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Cyclone Idai seen from space
Crisis Watch

Cyclone Idai: Inside the IRC's emergency response

The International Rescue Committee is rapidly scaling up our efforts to reach as many people as possible in Zimbabwe after a powerful storm struck southern Africa.

Photo: NASA via Wikimedia Commons

Cyclone Idai made landfall in Mozambique on Mar. 15, its fierce winds and heavy rains driving inland through Malawi and Zimbabwe. At least 750 people have died as a result of the storm. More than 2.6 million have been affected across the three countries, with homes, businesses and crops inundated by flooding and landslides. Food, clean water, and shelter are the most urgent needs—but many rural areas have been cut off from help.

The IRC is focusing our emergency response on Zimbabwe, where we have worked for more than a decade and have close relationships with many rural communities who have now seen their lives and livelihoods disrupted by flooding.

In the immediate aftermath of the storm, IRC teams navigated damaged roads to provide emergency supplies to people in Chimanimani district, where the cyclone hit hardest, and distributed food in Chiredzi and Chipinge districts.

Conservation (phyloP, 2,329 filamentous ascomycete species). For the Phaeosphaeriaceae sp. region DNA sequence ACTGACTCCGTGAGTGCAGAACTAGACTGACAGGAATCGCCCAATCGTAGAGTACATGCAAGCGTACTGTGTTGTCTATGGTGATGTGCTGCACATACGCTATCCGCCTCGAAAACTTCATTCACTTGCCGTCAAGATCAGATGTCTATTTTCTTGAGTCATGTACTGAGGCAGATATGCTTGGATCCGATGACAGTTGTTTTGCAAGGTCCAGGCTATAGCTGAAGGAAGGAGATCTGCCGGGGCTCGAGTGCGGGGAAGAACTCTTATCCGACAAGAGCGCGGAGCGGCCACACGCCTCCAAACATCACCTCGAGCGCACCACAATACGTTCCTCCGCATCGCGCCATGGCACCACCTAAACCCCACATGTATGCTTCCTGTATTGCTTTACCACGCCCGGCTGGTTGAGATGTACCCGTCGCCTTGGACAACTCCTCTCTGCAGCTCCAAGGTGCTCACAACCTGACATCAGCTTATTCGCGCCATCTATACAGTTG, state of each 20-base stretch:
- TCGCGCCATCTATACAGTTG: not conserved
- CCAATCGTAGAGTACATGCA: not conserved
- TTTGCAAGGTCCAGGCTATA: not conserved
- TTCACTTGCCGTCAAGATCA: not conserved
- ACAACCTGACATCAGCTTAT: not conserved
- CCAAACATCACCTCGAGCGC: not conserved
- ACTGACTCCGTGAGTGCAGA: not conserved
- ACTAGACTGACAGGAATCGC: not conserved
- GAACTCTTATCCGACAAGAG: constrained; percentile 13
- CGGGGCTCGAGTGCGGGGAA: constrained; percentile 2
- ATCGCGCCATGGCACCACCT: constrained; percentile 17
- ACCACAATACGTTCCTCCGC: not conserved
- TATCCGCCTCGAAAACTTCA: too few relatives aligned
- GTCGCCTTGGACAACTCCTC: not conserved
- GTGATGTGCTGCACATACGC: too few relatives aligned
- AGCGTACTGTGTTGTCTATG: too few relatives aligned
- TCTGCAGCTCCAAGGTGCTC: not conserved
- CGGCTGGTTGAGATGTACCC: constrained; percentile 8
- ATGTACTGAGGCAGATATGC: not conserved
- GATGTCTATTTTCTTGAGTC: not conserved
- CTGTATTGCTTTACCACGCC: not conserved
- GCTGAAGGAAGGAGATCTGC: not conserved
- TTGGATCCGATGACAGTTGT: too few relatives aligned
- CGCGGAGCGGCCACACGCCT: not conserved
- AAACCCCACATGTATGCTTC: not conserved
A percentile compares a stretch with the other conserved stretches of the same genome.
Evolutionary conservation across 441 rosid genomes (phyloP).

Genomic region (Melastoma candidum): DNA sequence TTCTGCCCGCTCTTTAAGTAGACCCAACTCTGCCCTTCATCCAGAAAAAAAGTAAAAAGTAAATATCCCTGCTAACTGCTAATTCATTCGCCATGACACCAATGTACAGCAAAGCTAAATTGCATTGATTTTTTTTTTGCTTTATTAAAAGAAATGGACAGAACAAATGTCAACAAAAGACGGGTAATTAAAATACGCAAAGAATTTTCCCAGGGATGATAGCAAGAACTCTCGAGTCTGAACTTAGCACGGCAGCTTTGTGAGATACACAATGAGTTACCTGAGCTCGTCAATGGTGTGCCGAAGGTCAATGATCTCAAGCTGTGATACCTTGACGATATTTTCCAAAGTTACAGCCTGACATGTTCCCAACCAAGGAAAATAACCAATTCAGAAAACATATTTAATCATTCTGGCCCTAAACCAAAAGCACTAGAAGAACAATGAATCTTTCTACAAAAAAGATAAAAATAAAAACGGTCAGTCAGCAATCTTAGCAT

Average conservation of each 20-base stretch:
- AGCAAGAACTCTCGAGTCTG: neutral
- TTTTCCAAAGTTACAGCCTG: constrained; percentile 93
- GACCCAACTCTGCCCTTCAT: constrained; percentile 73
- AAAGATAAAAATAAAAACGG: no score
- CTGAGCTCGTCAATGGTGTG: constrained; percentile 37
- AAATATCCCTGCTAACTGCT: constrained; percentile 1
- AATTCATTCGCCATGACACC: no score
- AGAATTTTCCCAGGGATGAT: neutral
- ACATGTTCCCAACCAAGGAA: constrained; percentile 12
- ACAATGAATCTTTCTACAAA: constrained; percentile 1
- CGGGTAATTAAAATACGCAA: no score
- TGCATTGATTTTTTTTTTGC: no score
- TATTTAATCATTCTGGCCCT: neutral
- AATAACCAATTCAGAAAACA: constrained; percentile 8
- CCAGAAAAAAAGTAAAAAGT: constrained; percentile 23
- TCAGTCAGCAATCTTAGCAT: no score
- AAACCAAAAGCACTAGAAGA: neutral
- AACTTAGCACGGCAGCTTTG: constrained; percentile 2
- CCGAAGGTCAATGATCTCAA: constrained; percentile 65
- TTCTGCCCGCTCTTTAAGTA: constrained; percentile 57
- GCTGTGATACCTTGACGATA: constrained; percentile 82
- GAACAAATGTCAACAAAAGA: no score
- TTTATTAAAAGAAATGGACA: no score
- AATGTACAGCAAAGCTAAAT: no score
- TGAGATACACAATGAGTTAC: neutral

We have also deployed medical staff and supplies to Chimanimani, where this  week we will focus on delivering water purification supplies. The risk of waterborne disease is extremely high, so we are also deploying a water and sanitation expert to help communities head off outbreaks of cholera and diarrhea. 

To date, we have managed to provide food and emergency supplies—such as blankets, diapers and soap—to nearly 5,000 people affected by flooding. We plan to more than double that number in the coming week as we continue to scale up our response.

While lifesaving support is the most pressing need, the impact of Cyclone Idai will continue to be felt for months. 

This storm has only compounded the suffering in Zimbabwe, where 5.8 million people were already struggling to get enough to eat as a result of a historic drought and more than a decade of economic decline. The IRC’s work in Zimbabwe is more critical than ever as the country struggles to rebuild.